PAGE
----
MKS Instruments, with its diverse portfolio and cost control measures, has shown resilience in a tough market environment. The company’s strategic acquisition of Atotech has already begun to yield benefits, and MKS is poised for future growth as market conditions are expected to improve in the latter half of 2024. The company’s financial position remains strong, with substantial liquidity to navigate through market fluctuations and invest in growth opportunities.
MKS Instruments, Inc. (NASDAQ: MKSI) has navigated the economic turbulence with a strategic acquisition and a focus on growth despite a challenging market. Here are some insights based on the latest data from InvestingPro that may interest investors:
- The company’s market capitalization stands at $7.63 billion, reflecting its significant presence in the technology sector. With a Price to Book ratio of 3.09 as of the last twelve months ending Q4 2023, MKS Instruments appears to be valued in line with its tangible assets.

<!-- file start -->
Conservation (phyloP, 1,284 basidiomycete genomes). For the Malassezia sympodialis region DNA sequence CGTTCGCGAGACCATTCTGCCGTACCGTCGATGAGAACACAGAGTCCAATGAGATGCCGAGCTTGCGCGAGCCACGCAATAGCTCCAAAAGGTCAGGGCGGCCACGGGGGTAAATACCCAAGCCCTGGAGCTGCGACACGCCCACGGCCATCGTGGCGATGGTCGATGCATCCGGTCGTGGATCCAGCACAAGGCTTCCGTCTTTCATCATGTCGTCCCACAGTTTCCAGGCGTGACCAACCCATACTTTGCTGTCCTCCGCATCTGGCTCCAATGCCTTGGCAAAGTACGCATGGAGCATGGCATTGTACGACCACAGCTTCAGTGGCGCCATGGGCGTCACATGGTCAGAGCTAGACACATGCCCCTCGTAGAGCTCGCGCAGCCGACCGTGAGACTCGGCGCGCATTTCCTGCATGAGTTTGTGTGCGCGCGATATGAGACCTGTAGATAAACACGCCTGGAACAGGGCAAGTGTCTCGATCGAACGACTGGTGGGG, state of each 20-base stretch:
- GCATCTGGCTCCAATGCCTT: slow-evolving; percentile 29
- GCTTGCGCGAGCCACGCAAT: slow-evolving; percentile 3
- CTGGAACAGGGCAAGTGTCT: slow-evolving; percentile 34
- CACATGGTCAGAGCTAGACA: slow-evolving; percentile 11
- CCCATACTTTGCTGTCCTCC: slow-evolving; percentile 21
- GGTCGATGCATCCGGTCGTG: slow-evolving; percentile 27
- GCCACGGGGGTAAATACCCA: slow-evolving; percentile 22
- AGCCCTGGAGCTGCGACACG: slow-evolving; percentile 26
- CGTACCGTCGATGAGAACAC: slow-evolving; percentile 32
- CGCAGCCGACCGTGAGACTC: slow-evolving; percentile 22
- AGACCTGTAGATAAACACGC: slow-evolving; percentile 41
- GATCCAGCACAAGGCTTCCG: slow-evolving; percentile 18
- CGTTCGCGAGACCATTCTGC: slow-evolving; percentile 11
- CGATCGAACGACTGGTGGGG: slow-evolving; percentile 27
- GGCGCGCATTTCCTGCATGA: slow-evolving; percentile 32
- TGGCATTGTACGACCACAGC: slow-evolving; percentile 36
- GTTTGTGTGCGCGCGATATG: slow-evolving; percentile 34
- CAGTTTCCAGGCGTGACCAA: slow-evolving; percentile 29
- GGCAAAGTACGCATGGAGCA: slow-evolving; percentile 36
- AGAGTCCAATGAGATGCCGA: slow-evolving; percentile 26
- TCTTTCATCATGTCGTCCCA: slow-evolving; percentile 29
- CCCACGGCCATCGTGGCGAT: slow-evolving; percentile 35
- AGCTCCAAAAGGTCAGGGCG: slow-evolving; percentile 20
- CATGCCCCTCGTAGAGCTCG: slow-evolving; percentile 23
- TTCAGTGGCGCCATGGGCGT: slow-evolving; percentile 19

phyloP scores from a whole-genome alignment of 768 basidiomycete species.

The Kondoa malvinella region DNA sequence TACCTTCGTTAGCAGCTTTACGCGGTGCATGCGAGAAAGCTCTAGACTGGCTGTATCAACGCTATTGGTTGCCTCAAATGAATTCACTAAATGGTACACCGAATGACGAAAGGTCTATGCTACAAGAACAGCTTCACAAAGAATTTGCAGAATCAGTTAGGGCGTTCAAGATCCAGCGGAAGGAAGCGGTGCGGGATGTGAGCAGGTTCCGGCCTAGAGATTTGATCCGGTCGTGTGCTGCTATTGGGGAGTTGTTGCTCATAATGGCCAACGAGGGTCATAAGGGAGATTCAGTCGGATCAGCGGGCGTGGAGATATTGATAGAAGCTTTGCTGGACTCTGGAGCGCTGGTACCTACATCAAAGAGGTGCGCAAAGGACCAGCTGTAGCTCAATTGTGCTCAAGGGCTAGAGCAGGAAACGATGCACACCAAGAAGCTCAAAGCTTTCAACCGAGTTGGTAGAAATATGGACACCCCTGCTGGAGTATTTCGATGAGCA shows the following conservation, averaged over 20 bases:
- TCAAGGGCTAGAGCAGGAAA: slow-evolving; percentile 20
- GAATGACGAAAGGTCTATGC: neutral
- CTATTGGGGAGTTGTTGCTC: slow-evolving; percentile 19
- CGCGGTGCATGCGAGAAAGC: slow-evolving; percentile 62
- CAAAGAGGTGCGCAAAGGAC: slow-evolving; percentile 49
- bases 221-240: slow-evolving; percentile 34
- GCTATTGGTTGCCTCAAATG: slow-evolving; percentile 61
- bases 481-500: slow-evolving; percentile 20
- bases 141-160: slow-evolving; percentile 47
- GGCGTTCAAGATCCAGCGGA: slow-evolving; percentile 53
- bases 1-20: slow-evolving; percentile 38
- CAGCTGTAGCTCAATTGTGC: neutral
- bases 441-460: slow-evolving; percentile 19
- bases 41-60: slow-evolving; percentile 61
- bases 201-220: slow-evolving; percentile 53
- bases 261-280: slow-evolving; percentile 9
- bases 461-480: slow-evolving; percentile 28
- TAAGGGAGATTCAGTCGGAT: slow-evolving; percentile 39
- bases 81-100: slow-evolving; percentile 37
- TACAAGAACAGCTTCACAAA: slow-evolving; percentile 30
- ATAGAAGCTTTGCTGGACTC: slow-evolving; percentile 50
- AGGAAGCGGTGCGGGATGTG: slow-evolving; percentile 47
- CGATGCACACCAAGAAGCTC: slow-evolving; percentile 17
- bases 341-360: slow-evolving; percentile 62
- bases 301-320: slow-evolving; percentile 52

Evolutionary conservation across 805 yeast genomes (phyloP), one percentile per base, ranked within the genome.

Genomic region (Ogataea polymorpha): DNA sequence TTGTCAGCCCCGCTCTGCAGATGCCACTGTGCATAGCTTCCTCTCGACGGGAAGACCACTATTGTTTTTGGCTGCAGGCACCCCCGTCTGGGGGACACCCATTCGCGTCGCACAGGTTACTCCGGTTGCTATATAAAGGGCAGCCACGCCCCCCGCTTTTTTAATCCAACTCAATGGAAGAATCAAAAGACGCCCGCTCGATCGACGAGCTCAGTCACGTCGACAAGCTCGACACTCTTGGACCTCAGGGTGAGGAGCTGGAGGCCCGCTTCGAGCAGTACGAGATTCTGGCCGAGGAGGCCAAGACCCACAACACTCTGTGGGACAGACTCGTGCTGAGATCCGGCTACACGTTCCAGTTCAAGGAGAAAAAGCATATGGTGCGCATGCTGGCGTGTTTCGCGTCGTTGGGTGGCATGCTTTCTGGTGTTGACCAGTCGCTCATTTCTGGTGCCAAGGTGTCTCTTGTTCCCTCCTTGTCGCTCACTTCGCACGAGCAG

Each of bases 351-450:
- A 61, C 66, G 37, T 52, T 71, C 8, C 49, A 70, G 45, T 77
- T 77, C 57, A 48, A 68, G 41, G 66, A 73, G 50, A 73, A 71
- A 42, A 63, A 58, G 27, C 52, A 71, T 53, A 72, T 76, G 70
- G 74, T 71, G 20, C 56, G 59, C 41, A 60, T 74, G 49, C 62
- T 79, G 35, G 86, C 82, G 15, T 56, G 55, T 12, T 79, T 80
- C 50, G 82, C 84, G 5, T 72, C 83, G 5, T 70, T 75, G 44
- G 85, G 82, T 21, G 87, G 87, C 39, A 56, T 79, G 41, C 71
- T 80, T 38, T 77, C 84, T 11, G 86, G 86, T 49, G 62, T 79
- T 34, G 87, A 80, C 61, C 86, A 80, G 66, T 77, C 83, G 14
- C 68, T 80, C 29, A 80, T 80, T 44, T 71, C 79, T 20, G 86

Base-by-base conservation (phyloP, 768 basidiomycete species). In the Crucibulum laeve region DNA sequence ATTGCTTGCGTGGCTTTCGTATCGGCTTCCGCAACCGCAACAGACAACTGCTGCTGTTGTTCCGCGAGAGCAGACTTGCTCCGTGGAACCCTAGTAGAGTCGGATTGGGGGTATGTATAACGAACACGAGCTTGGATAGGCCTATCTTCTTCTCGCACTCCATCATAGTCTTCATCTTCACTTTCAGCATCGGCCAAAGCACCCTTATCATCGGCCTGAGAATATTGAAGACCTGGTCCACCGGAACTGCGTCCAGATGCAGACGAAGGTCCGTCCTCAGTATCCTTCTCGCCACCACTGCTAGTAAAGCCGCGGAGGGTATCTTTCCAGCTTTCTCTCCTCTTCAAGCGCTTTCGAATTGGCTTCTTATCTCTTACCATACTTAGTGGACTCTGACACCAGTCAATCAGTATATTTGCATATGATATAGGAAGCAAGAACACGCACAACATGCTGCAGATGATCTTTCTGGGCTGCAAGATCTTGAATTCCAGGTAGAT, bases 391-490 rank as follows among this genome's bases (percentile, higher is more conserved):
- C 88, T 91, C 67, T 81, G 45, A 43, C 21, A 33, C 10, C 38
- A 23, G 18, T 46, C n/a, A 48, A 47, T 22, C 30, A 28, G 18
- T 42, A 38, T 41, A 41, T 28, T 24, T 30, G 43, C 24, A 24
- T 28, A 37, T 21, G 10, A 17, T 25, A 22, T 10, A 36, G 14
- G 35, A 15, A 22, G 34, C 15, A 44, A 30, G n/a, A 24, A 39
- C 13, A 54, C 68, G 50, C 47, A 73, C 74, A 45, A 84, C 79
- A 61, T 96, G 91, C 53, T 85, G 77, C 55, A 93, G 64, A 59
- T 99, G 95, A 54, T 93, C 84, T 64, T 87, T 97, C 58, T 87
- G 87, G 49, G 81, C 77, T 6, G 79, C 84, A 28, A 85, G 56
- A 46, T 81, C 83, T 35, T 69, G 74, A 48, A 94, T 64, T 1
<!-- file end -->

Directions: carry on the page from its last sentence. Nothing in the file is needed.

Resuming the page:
- A notable InvestingPro Tip is that MKS Instruments has maintained dividend payments for 14 consecutive years, indicating a commitment to returning value to shareholders. The current dividend yield is 0.77%, with the last dividend ex-date reported on November 24, 2023.
- In terms of performance, MKS Instruments has seen a strong return over the last three months, with a price total return of 69.06%. This suggests that the stock has been gaining momentum, which could be of interest to investors looking for growth in their portfolio.
Investors seeking more detailed analysis and additional InvestingPro Tips can explore the full suite of insights available on InvestingPro+. With 8 more tips listed for MKSI, including analyst predictions and profitability outlooks, subscribers can gain a more comprehensive understanding of the company’s potential. Use coupon code “SFY24” to get an additional 10% off a 2-year InvestingPro+ subscription, or “SFY241” to get an additional 10% off a 1-year InvestingPro+ subscription.
Full transcript – MKS Instruments (MKSI) Q4 2023:
Operator: Good day, and thank you for standing by. Welcome to the MKS Instruments Fourth Quarter and Full Year 2023 Earnings Conference Call. [Operator Instructions]. Please be advised that today’s conference is being recorded. I would now like to hand the conference over to your speaker today, David Ryzhik, Vice President of Investor Relations. Please go ahead.